Planning Wrap-up

Let's look at the highlights of the planning phase.

Create a program hub

At this point in the program lifecycle, you have created the program charter and the program plan. The program plan adds at least three new artifacts:

  • The WBS

  • The roadmap

  • The RAID log

Both the charter and the plan contain critical information for many stakeholders. Time to flex your organizational skills as a technical program manager! You have the responsibility to make all the program artifacts easily discoverable.

Centralize these artifacts into some sort of program hub for easy discoverability.

This can be accomplished in multiple ways: a shared drive, a doc providing links to everything, a landing page within Confluence, and so on. Whatever method you choose, ensure everyone can access the one-stop shop for program information.

Planning to execution transition

Formalize the end of planning by clearly communicating to all stakeholders that the program is progressing from planning to execution. You can formalize this by:

  1. Broad communication to all stakeholders linking all outputs from planning.

  2. A program team meeting to review the planning outputs to sign off on alignment with everyone in the program team.

  3. A program roadshow, which is a series of meetings with various stakeholders to inform them of the plans moving forward.

Doing this will help the program team shift its mindset from "planning to get things done" to "getting things done."

Once you've gone through sufficient planning to have reasonably high levels of confidence for the first three to six months, your program is ready for execution. Let's get this party started!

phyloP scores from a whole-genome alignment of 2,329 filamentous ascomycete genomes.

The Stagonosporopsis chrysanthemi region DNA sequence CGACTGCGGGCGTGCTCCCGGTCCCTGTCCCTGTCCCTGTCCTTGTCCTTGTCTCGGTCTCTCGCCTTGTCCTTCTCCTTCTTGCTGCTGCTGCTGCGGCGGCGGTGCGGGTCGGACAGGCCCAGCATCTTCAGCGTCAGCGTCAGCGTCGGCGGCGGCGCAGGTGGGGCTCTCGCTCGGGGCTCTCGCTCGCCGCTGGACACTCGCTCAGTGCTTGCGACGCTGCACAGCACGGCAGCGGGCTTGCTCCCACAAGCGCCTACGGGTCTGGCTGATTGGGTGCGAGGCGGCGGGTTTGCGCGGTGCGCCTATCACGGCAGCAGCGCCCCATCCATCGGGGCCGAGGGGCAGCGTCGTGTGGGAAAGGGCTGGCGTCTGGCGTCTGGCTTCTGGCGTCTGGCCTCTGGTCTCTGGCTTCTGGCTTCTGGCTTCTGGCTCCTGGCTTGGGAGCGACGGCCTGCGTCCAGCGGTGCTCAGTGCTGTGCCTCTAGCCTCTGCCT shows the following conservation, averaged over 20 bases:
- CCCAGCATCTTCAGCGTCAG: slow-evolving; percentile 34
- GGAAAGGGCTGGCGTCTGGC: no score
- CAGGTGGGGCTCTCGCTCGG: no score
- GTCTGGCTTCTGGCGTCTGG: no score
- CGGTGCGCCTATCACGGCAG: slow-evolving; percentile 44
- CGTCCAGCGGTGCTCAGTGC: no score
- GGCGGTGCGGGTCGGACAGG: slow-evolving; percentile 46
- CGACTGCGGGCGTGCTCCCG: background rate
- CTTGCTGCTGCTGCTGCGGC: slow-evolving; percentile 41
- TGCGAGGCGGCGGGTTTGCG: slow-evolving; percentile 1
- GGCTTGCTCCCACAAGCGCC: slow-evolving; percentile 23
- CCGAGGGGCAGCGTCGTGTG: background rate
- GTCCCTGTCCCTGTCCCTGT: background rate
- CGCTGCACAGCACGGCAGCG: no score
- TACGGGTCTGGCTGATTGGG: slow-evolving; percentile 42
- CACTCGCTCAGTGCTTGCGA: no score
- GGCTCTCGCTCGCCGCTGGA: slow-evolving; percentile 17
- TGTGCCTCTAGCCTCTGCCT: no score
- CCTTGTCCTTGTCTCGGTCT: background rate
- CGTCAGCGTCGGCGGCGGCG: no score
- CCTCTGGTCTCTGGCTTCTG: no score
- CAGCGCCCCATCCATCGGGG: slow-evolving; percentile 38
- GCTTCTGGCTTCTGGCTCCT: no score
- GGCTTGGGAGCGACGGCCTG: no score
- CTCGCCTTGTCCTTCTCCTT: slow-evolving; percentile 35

Common pitfalls during planning

During the planning phase, there are some common errors that frustrate program progress.

  • Rushed planning: You will undoubtedly come across program participants who think planning wastes time. Real progress comes from doing the actual work instead of planning it, right? Right. However, if you fail to plan, the probability of having costly errors on your program voyage will slow you down quite a bit.

    • What can you do about it? Prioritize your planning activities according to your specific program. If a program is relatively straightforward from a technical perspective (low risk for dependency management), you don't need comprehensive documentation on dependency management. Focus on the highest-risk areas of the program instead.

  • Doing too much planning: The opposite struggle is planning too much and delaying traction. If you allow planning to drag on too long in an attempt to sort out every detail, then the momentum of the program will quickly stall out before it even begins.

    • What can you do about it? Look at the program timeline as a horizon of probability. The near-term (the first three months) should have fairly high levels of detail clarity. As you expand beyond that, lower your expectations for the questions that actually can be answered, but do so in a structured way with horizons of confidence. Find the shortest path to value for the program. Start there, and jump into execution so you can pick up momentum.


There is a lot that goes into planning. This can be intimidating.

By the end of planning, however, your program team should have a solid idea of what needs to happen next, who is doing it, and what major risks will be a priority at first.

When planning is done right, you'll notice some key benefits:

  • Spontaneous risk is drastically reduced, which will make your stakeholders happy.

  • Clarity on next steps will motivate teams to make progress and subsequently make buy-in easier.

  • The program team will be more unified by the end of these planning exercises.

As the technical program manager, you have the responsibility to drive successful planning, but you don't have the responsibility to do all the planning. Lean on your cross-functional experts and delegate as necessary.

Working together as a team, your program team can create a high-quality program plan.

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